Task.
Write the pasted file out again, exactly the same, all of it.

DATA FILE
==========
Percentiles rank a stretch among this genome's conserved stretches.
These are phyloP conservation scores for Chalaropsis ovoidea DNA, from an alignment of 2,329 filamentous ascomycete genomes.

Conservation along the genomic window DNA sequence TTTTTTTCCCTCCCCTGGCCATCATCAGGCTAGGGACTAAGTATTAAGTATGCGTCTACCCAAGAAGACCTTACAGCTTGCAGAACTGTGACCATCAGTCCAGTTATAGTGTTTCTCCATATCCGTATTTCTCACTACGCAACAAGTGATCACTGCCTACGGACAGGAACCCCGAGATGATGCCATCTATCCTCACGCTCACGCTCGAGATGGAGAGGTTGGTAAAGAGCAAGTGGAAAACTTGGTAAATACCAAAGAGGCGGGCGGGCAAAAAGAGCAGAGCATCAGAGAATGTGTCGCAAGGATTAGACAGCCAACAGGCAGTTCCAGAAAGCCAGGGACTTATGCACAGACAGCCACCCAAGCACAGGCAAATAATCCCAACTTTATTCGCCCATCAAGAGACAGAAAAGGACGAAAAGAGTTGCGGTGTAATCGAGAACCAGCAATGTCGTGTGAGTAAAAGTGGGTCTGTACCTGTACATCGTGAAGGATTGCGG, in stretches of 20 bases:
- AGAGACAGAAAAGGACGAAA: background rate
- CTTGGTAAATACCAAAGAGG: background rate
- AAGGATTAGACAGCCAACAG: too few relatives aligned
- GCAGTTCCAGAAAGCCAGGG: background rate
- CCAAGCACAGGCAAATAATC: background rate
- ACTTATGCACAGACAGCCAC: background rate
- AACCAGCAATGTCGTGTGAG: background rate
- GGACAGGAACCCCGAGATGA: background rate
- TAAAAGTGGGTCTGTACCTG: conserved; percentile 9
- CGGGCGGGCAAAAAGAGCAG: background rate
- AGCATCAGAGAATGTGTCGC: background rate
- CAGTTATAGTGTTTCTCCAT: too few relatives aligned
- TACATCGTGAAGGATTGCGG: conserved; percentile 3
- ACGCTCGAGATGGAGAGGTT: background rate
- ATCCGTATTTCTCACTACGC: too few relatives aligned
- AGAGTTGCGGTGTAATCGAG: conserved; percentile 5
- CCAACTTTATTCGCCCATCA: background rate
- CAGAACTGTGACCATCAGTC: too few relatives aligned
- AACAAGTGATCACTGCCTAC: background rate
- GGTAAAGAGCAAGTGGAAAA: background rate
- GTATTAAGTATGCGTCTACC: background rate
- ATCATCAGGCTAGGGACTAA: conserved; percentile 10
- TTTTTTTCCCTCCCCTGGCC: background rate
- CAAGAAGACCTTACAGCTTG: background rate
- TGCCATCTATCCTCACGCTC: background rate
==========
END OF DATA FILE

Percentiles rank a stretch among this genome's conserved stretches.
These are phyloP conservation scores for Chalaropsis ovoidea DNA, from an alignment of 2,329 filamentous ascomycete genomes.

Conservation along the genomic window DNA sequence TTTTTTTCCCTCCCCTGGCCATCATCAGGCTAGGGACTAAGTATTAAGTATGCGTCTACCCAAGAAGACCTTACAGCTTGCAGAACTGTGACCATCAGTCCAGTTATAGTGTTTCTCCATATCCGTATTTCTCACTACGCAACAAGTGATCACTGCCTACGGACAGGAACCCCGAGATGATGCCATCTATCCTCACGCTCACGCTCGAGATGGAGAGGTTGGTAAAGAGCAAGTGGAAAACTTGGTAAATACCAAAGAGGCGGGCGGGCAAAAAGAGCAGAGCATCAGAGAATGTGTCGCAAGGATTAGACAGCCAACAGGCAGTTCCAGAAAGCCAGGGACTTATGCACAGACAGCCACCCAAGCACAGGCAAATAATCCCAACTTTATTCGCCCATCAAGAGACAGAAAAGGACGAAAAGAGTTGCGGTGTAATCGAGAACCAGCAATGTCGTGTGAGTAAAAGTGGGTCTGTACCTGTACATCGTGAAGGATTGCGG, in stretches of 20 bases:
- AGAGACAGAAAAGGACGAAA: background rate
- CTTGGTAAATACCAAAGAGG: background rate
- AAGGATTAGACAGCCAACAG: too few relatives aligned
- GCAGTTCCAGAAAGCCAGGG: background rate
- CCAAGCACAGGCAAATAATC: background rate
- ACTTATGCACAGACAGCCAC: background rate
- AACCAGCAATGTCGTGTGAG: background rate
- GGACAGGAACCCCGAGATGA: background rate
- TAAAAGTGGGTCTGTACCTG: conserved; percentile 9
- CGGGCGGGCAAAAAGAGCAG: background rate
- AGCATCAGAGAATGTGTCGC: background rate
- CAGTTATAGTGTTTCTCCAT: too few relatives aligned
- TACATCGTGAAGGATTGCGG: conserved; percentile 3
- ACGCTCGAGATGGAGAGGTT: background rate
- ATCCGTATTTCTCACTACGC: too few relatives aligned
- AGAGTTGCGGTGTAATCGAG: conserved; percentile 5
- CCAACTTTATTCGCCCATCA: background rate
- CAGAACTGTGACCATCAGTC: too few relatives aligned
- AACAAGTGATCACTGCCTAC: background rate
- GGTAAAGAGCAAGTGGAAAA: background rate
- GTATTAAGTATGCGTCTACC: background rate
- ATCATCAGGCTAGGGACTAA: conserved; percentile 10
- TTTTTTTCCCTCCCCTGGCC: background rate
- CAAGAAGACCTTACAGCTTG: background rate
- TGCCATCTATCCTCACGCTC: background rate